The addition of peak modifiers to the mobile phase can affect the separation of ionic samples. For examples, the retention of the basic compounds can be influenced by the addition of small amounts of triethylamine (a peak modifier) to the mobile phase. Similarly for acidic compounds small amounts of acids such as acetic acid can be used. This can lead to useful changes in selectivity.

When tailing or fronting is observed, it means that the mobile phase is not totally compatible with the solutes. In most case the pH is not properly selected and hence partial dissociation or protonation takes place. When the peak shape does not improve by lower (1-2) or higher (8-9) pH, then ion-pair chromatography can be used. For acidic compounds, cationic ion pair molecules at higher pH and for basic compounds, anionic ion-pair molecules at lower pH can be used. For amphoteric solutes or a mixture of acidic and basic compounds, ion-pair chromatography is the method of choice.

The low solubility of the sample in the mobile phase can also cause bad peak shapes. It is always advisable to use the same solvents for the preparation of sample solution as the mobile phase to avoid precipitation of the compounds in the column or injector.

Optimization can be started only after a reasonable chromatogram has been obtained. A reasonable chromatogram means that more or less symmetrical peaks on the chromatogram detect all the compounds. By sight change of the mobile phase composition, the position of the peaks can be predicted within the range of investigated changes. An optimized chromatogram is the one in which all the peaks are symmetrical and are well separated in less run time.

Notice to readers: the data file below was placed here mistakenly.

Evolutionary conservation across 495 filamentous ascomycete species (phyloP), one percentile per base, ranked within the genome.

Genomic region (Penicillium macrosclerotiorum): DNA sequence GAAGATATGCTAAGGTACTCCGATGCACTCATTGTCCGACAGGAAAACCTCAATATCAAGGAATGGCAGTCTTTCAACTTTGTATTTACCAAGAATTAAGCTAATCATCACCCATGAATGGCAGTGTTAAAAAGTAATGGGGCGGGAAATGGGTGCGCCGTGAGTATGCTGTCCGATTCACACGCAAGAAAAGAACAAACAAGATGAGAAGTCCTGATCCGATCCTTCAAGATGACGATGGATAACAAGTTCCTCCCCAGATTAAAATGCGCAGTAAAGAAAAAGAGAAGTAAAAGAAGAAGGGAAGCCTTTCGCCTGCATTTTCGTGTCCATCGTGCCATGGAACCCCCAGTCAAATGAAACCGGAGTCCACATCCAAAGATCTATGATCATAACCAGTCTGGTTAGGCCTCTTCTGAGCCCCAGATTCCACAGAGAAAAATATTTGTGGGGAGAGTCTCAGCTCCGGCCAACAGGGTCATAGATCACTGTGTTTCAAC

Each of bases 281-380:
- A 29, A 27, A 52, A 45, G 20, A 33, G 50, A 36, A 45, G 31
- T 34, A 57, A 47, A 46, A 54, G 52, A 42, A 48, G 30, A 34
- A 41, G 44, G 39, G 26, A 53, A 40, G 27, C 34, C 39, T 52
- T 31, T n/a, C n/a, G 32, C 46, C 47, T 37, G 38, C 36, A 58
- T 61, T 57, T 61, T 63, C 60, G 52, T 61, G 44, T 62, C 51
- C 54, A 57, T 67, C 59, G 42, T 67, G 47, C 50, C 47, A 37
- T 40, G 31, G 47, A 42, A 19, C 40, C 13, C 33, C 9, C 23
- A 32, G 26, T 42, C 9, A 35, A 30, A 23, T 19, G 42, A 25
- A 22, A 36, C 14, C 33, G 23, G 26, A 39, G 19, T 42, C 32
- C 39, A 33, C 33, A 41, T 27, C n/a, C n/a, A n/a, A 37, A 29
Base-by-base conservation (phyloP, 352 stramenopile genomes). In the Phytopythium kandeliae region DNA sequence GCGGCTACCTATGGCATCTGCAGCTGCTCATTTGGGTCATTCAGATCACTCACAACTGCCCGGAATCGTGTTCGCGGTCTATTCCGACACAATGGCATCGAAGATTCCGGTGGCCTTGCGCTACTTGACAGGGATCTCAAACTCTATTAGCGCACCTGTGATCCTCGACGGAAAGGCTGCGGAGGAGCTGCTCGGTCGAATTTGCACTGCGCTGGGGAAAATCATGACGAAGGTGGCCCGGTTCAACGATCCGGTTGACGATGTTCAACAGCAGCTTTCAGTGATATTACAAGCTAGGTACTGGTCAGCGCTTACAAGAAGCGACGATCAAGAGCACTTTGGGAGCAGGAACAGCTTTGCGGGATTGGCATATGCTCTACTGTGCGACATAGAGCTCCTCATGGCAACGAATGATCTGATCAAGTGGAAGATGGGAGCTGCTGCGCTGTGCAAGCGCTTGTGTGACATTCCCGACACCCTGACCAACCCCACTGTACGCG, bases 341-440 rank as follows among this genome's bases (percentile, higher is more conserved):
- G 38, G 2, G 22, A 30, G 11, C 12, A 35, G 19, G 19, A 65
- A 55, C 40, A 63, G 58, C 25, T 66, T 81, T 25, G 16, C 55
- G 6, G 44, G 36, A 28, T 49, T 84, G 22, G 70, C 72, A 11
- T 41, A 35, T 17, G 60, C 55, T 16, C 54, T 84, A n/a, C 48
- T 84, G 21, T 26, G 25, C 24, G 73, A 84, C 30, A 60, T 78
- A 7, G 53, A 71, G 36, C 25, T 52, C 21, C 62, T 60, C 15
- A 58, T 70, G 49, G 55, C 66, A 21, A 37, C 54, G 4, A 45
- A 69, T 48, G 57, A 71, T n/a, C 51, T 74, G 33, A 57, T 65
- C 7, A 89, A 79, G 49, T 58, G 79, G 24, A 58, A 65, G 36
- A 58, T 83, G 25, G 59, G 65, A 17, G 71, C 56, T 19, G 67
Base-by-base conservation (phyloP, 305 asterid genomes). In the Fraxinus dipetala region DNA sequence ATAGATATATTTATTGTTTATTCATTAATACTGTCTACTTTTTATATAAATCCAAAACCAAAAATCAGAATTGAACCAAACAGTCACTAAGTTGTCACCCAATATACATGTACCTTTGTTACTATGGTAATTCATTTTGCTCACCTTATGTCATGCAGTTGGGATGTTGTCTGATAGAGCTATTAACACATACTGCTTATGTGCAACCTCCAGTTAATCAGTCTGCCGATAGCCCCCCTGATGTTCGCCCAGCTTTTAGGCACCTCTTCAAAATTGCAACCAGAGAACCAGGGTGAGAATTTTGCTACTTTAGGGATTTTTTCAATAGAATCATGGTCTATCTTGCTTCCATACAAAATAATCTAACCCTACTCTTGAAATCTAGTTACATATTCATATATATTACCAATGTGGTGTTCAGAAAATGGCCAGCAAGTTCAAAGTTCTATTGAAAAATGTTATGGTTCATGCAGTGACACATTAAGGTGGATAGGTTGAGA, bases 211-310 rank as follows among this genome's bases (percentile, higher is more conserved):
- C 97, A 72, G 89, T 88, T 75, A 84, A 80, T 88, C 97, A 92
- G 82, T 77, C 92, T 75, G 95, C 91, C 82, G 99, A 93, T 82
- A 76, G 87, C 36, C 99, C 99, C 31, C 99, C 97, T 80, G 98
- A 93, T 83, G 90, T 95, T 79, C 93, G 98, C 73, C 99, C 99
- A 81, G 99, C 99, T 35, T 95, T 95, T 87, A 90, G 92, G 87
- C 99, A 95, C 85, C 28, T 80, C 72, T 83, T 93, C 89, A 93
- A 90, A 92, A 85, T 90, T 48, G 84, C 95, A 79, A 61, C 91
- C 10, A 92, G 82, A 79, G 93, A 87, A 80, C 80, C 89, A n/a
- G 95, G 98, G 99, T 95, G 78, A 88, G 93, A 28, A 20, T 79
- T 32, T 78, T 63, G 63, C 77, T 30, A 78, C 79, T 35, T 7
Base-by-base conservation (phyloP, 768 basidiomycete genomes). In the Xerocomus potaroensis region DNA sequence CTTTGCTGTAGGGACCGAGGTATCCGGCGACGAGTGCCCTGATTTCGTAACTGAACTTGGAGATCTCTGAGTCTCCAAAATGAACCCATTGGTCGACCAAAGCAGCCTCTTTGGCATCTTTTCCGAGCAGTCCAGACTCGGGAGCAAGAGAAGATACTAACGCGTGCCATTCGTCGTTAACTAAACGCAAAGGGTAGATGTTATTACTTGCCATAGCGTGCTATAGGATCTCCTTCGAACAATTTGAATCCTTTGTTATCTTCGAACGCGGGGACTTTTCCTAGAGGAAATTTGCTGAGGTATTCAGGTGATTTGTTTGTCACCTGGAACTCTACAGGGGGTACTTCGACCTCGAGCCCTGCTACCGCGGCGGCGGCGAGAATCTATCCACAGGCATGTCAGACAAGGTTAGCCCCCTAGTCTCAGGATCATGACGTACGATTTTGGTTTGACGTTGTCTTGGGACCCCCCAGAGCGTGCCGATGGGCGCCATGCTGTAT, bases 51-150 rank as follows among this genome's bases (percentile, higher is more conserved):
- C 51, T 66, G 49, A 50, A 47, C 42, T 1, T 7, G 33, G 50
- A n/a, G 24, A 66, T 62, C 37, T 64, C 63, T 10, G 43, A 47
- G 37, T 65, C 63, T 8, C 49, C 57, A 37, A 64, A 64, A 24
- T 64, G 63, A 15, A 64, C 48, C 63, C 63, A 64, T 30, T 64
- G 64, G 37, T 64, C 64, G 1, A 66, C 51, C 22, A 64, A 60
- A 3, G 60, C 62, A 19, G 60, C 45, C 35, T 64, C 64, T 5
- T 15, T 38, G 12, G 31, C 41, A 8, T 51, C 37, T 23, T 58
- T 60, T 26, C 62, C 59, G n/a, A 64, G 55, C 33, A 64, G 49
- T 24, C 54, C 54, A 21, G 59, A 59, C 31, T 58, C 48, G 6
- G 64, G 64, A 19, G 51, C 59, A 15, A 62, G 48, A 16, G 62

The peak resolution can be increased by using a more efficient column (column with higher theoretical plate number, N) which can be achieved by using a column of smaller particle size, or a longer column. These factors, however, will increase the analysis time. Flow rate does not influence resolution, but it has a strong effect on the analysis time.

System Suitability Tests For Chromatographic Methods 36

System suitability is the checking of a system to ensure system performance before or during the analysis of unknowns. Parameters such as plate count, tailing factors, resolution and reproducibility (%RSD retention time and area for six repetitions) are determined and compared against the specifications set for the method. These parameters are measured during the analysis of a system suitability "sample" that is a mixture of main components and expected by-products. Lists of the terms to be measured and their recommended limits obtained from the analysis of the system suitability sample are given below.

Definition

The purpose of the system suitability test is to ensure that the complete testing system (including instrument, reagents, columns, analysts) is suitable for the intended application. The USP Chromatography General Chapter states: